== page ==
Strategy Game Programming The Basics

### The Internal Representation

Before we start with moves and search trees, we will need an internal representation of the position of our game. For the sake of simplicity, I will define a `struct position p` in such a way that all information about the position is included in it. An example for TicTacToe would be:
```typedef struct
{
int board;
int color;
} TTTPOSITION;

// use it like this:
TTTPOSITION p;
```
Here the board is represented by a 3x3 array which will contain the values WHITE or BLACK, and an int color which says which side will move next, again WHITE or BLACK, which are #defined somewhere. A more sophisticated example would be a chess program which has to take more things into account.
```typedef struct
{
int board;
int color;
boolean whitecancastleshort;
boolean whitecancastlelong;
boolean blackcancastleshort;
boolean blackcancastlelong;
int movestodraw;
} CHESSPOSITION;
```
Here, the board and the color are again just integers. Additionally, in chess, we must remember if we can castle and how many moves are left until the 50-move-rule kicks in. Actually, this representation is not complete yet. For instance, we cannot check if this position has occurred three times in the game, and en-passant captures are also not yet built in.

Anyway, I do not want to talk too much about game-specific things, but rather about general algorithms. So let's just assume that we have some kind of representation of the game we want to program. However, it is important to keep an open mind about the position representation. For instance in checkers one can do much better than using a 8x8-array. Checkers is played on 32 squares and therefore a position representation with 32-bit words is interesting - use a 32-bit integer for black men, white men, black kings and white kings, respectively. You might ask: what's so good about this? The reason for doing it is simple: speed. With this kind of representation you can create much faster move generators than with an array. In a later part of this series, you can read how important speed is.

### Move generation

Next, we need to be able to generate all legal moves for a certain position. I will assume that I have a function
`int makemovelist(POSITION *p, MOVE list[MAXMOVES])`
This function generates all possible moves and stores them in the array `list`. It returns the number of legal moves, n. Note that the position is passed by reference rather than by value, although we won't need to change anything in the position at all - passing structures by reference is much faster than passing them by value, because only a single pointer needs to be passed instead of all the real position data. For some games, a movelist with a fixed number of moves is quite appropriate, e.g. for connect 4 where you mostly have 7 possible moves. Sometimes, however, you might be wasting a lot of space with a fixed-size movelist - to avoid this problem, you can allocate a global move stack for your program. The move stack is just another array of moves, large enough to hold all movelists for the search path you are looking at. Hopefully this gets clearer in the search tree section below!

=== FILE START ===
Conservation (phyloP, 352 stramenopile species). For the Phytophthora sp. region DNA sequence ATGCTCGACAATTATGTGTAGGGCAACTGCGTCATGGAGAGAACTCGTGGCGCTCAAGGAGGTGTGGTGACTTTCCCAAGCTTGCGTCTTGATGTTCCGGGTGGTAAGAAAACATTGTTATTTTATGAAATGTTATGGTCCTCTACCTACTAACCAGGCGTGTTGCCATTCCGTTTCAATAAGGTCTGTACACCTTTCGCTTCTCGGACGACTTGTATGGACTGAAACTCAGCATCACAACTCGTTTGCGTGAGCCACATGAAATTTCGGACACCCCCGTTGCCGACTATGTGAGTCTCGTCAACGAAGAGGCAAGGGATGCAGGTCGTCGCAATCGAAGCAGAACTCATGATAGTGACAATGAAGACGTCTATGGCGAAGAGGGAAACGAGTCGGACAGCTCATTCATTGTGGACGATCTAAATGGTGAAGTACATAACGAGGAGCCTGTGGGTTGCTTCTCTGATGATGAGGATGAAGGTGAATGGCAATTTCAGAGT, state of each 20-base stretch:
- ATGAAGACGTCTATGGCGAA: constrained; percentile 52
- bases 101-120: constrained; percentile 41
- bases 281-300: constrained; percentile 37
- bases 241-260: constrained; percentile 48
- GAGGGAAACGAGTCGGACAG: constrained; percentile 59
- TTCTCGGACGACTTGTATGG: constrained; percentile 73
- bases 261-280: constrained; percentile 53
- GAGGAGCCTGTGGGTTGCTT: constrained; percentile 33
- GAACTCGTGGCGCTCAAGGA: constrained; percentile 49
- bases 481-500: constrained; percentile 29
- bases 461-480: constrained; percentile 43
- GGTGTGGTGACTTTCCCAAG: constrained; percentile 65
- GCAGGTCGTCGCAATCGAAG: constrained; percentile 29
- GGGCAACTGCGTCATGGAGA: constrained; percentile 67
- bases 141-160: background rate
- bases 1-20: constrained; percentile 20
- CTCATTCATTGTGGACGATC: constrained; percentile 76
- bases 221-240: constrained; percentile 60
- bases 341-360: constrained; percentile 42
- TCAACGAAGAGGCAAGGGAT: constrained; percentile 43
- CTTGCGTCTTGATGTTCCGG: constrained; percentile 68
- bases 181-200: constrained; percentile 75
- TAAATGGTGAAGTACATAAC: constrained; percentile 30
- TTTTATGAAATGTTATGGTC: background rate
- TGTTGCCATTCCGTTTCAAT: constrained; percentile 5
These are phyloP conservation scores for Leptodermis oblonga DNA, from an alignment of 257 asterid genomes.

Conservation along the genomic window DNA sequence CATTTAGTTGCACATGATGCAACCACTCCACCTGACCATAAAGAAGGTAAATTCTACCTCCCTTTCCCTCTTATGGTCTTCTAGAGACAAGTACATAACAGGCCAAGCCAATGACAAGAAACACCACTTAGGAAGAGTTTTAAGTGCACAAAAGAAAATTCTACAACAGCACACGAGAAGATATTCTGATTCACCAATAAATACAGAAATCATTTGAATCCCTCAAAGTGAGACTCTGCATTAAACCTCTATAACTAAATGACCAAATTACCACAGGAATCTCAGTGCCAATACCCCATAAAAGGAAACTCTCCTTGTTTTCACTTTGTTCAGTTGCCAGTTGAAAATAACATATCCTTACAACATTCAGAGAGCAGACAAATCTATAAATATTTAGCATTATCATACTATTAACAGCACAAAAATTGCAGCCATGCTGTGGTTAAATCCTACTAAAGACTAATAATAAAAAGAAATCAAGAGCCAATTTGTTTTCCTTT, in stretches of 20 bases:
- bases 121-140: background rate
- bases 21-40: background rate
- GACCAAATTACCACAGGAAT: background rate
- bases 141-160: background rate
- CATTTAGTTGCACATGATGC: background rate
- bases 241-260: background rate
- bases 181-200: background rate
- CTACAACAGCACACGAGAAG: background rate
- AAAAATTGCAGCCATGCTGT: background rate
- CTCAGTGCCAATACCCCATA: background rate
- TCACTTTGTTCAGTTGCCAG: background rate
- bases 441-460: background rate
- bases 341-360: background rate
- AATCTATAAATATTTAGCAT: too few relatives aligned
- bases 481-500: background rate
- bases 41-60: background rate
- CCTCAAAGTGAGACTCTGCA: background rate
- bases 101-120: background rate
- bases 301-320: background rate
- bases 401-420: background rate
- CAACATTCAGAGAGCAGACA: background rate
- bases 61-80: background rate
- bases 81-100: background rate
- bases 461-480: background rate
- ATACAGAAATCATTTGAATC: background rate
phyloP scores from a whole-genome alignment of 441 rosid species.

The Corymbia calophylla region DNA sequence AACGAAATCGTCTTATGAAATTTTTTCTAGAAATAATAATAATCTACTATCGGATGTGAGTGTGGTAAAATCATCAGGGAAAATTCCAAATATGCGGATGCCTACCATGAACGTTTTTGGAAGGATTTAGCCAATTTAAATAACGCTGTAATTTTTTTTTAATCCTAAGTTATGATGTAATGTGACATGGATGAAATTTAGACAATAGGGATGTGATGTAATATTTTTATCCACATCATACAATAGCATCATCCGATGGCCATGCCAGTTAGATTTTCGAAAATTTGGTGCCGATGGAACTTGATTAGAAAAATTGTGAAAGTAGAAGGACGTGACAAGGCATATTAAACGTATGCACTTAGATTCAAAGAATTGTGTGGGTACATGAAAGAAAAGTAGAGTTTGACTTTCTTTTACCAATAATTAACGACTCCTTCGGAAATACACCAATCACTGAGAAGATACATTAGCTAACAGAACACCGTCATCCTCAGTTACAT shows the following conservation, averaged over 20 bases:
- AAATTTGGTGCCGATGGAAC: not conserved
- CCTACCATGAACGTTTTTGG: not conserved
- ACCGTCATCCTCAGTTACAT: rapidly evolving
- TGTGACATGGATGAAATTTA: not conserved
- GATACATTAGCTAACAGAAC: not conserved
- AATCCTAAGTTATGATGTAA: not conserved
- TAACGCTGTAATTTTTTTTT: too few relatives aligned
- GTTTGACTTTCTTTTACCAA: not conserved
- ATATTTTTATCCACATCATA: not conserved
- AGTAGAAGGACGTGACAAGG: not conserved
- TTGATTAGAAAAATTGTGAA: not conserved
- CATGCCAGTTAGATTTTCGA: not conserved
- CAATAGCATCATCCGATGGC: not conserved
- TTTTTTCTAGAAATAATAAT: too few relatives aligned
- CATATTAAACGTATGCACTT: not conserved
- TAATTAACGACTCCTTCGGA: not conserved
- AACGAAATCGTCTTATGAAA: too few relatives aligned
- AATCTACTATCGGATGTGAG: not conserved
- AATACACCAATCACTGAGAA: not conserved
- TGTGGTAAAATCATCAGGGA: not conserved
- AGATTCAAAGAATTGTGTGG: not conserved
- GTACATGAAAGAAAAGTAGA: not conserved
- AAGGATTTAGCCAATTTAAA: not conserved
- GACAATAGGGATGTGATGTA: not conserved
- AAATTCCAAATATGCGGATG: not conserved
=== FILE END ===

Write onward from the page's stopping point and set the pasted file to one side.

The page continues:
### DoMove and UndoMove

Now that we can generate moves, we still need functions to do and undo moves. We use
`domove(MOVE *m, POSITION *p)`
to make a move m in the position p and
`undomove(MOVE *m, POSITION *p)`
to undo the move again. Obviously, the struct move must contain all information necessary to support these two operations. As always, the structures are passed by reference, in this case it is not only a speed question: the position will be modified by these two functions.

### The Evaluation Function

The last thing we need before we can start tree search is an evaluation function. We are going to look a couple of moves ahead, and at the end of these moves we need to get an evaluation of the position. This will be
`int evaluation(POSITION *p)`
The evaluation function will return positive values if the position is good for white and negative values if the position is bad for white in the MiniMax formulation.